In "any civil action of interpleader," in addition to discharging the interpleading plaintiff from further liability, the court may enjoin the parties from instituting further related actions and make all other appropriate orders. 28 U.S.C. § 2361; Great Am. Life Ins. Co. v. Brown-Kingston, No. 218CV02783MCEKJN, 2019 WL 8137717, at *3 (E.D. Cal. May 14, 2019). Plaintiff brought this interpleader action as a disinterested stakeholder solely to determine the proper part(ies) to receive the Annuity and to avoid potential future litigation. Accordingly, the Court will enjoin all Defendants and future claimants from any future claims against Plaintiff related to the Annuity.

C. Plaintiff's Request for Attorneys' Fees

Plaintiff seeks $44,715.00 in attorneys' fees, which constitutes 38.7 percent of the interpleaded fund of $115,448.94. (Doc. 109 at 9.) "Generally, courts have discretion to award attorney fees to a disinterested stakeholder in an interpleader action." Abex Corp. v. Ski's Enterprises, Inc., 748 F.2d 513, 516 (9th Cir.1984). Fee awards in interpleader actions are "typically modest" because "there is an important policy interest in seeing that the fee award does not deplete the fund at the expense of the party who is ultimately deemed entitled to it." Trustees of Directors Guild of America-Producer Pension Benefits Plans v. Tise, 234 F.3d 415, 426-27 (9th Cir. 2000); see also Allianz Life Ins. v. Agorio, 852 F. Supp. 2d 1163, 1168 (N.D. Cal. 2012); Billini, 2007 WL 4209405, at *3. The Court "undertakes a lodestar analysis to guide its determination regarding the appropriate amount of attorneys' fees and costs." Allianz Life Ins., F. Supp. 2d at 1168. "The amount of fees to be awarded in an interpleader action is committed to the sound discretion of the district court." Tise, 234 F.3d at 426. The Court addresses the reasonableness of Plaintiff's requested hourly rates and hours expended in turn.

The supplemental declaration in support of the motion states that Plaintiff is not seeking reimbursement of costs. (Doc. 113 at 3.) --------

1. Hourly Rates

The burden of establishing entitlement to an attorneys' fee award lies solely with the claimant. Hensley v. Eckerhart, 461 U.S. 424, 437 (1983). "[T]he burden is on the fee applicant to produce satisfactory evidence—in addition to the attorney's own affidavits—that the requested rates are in line with those prevailing in the community for similar services by lawyers of reasonably comparable skill, experience and reputation." Blum v. Stenson, 465 U.S. 886, 896 n. 11 (1984); see also Schwarz v. Secy. of Health and Human Servs., 73 F.3d 895, 908 (9th Cir. 1995). Thus, Plaintiff must establish that the requested rates are reasonable in the Eastern District of California, Fresno area. See Barjon v. Dalton, 132 F.3d 496, 500 (9th Cir. 1997) ("Generally, the relevant community is one in which the district court sits.").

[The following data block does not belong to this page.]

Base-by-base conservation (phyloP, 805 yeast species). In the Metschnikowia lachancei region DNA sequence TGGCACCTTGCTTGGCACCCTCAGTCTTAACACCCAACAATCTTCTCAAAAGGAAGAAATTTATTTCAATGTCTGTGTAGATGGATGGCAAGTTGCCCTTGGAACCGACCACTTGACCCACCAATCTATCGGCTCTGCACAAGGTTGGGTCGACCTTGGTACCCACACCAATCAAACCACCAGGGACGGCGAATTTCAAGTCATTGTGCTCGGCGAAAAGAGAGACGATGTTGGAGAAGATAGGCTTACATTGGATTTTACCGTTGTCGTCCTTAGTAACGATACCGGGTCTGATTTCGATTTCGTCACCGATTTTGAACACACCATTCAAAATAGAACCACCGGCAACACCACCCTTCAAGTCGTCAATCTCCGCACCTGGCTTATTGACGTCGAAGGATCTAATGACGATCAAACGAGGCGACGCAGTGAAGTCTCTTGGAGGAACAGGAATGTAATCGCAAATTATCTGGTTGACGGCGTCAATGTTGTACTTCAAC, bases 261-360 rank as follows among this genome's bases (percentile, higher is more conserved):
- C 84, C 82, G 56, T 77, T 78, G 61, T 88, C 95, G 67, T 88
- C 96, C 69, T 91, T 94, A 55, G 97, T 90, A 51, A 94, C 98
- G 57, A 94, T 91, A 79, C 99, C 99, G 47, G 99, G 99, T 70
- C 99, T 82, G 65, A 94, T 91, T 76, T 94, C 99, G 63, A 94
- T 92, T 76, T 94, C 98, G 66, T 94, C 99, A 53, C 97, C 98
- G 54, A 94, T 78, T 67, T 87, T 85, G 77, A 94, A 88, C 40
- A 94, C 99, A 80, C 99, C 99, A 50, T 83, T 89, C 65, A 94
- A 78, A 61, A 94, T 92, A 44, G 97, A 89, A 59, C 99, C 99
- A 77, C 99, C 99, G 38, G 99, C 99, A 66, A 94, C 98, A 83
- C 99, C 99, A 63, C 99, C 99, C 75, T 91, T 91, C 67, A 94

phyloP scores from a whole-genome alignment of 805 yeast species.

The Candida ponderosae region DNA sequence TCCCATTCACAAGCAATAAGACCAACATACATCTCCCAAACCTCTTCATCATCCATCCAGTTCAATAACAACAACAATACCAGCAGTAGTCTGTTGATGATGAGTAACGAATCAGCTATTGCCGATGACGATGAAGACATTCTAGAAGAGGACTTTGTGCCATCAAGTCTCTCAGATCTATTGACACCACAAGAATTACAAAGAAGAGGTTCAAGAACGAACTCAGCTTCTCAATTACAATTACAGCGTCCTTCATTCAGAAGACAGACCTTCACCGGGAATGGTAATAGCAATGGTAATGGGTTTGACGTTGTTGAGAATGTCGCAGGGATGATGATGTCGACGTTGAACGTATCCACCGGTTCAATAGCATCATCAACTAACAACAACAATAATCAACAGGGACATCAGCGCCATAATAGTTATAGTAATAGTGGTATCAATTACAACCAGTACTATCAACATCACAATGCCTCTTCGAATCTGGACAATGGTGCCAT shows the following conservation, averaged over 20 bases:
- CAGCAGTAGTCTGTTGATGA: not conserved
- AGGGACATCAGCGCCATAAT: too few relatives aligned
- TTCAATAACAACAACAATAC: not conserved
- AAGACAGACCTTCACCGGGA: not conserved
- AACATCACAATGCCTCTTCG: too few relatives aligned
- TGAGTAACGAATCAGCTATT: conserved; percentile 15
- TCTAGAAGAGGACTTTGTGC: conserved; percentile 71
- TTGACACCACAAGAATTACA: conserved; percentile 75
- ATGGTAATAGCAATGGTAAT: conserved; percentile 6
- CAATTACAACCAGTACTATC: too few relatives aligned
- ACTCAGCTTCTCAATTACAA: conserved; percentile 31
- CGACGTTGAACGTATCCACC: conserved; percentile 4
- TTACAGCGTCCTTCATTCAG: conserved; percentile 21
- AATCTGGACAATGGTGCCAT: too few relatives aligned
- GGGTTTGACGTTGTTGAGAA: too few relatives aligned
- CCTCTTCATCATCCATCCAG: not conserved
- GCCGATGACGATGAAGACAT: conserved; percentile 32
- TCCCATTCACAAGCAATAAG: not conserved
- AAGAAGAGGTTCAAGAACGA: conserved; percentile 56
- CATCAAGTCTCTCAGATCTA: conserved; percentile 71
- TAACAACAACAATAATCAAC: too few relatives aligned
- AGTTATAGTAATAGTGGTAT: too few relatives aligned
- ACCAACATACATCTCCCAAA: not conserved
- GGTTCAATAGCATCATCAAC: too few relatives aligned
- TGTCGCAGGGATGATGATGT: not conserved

"[H]ourly rates generally accepted in the Fresno Division for competent experienced attorneys [are] between $250 and $380, with the highest rates generally reserved for those attorneys who are regarded as competent and reputable and who possess in excess of 20 years of experience." Silvester v. Harris, No. 1:11-CV-2137 AWI SAB, 2014 WL 7239371 at *4 (E.D. Cal. Dec. 17, 2014). For attorneys with "less than ten years of experience, . . . the accepted range is between $175 and $300 per hour." Id. at *4 (citing Willis v. City of Fresno, No. 1:09-CV-01766-BAM, 2014 WL 3563310 (E.D. Cal. July 17, 2014); Gordillo v. Ford Motor Co., No. 1:11-cv-01786 MJS, 2014 WL 2801243 (E.D. Cal. June 19, 2014)).

The declaration in support of the motion from Plaintiff's counsel Lisa Passalacqua provides rates and background information for four attorneys: Ms. Passalacqua, Edna Kersting, Adam Ernette, and Stephanie Ferrari. (Doc. 113 at 2-3.) Ms. Passalacqua, seeking a rate of $300.00 per hour, has been a practicing attorney since 1992, and her practice focuses on life, health, and disability insurance and ERISA litigation. (Id. at 2.) Ms. Kersting, seeking a rate of $325.00 per hour, graduated from university in Germany in 1999 and received law degrees from the University of Illinois, College of Law in 2000 (LL.M.) and 2002 (J.D.); she is a partner at Wilson Elser and has represented Plaintiff since 2005. (Id. at 2.) Mr. Ernette, seeking a rate of $225.00 per hour, was a then-third-year associate, and Ms. Ferrari, seeking a rate of $205.00 per hour, was a then-first-year associate. (Id. at 2.)

The Court finds that the requested rates for Ms. Passalacqua, who has been practicing law for nearly 30 years, and Ms. Kersting, who has been practicing for nearly 20 years in the United States, are within the rates found to be reasonable in other cases in the Fresno Division of the United States District Court for the Eastern District of California. See In re Taco Bell Wage & Hour Actions, 222 F. Supp. 3d 813, 841 (E.D. Cal. 2016). The rates for Mr. Ernette and Ms. Ferrari, however, will be reduced. Plaintiff has provided no information as to when either of them graduated law school or began practicing; Ms. Passalacqua's declaration states only that they were third- and first-year associates, respectively. Based on this limited information, the Court finds that a rate of $195.00 per hour for Mr. Ernette, and $175.00 for Ms. Ferrari, to be reasonable. See Garcia v. FCA US LLC, No. 1:16-CV-0730-JLT, 2018 WL 1184949, at *6 (E.D. Cal. Mar. 7, 2018) (adjusting hourly rate for an attorney who had been in practice for less than five years to $175).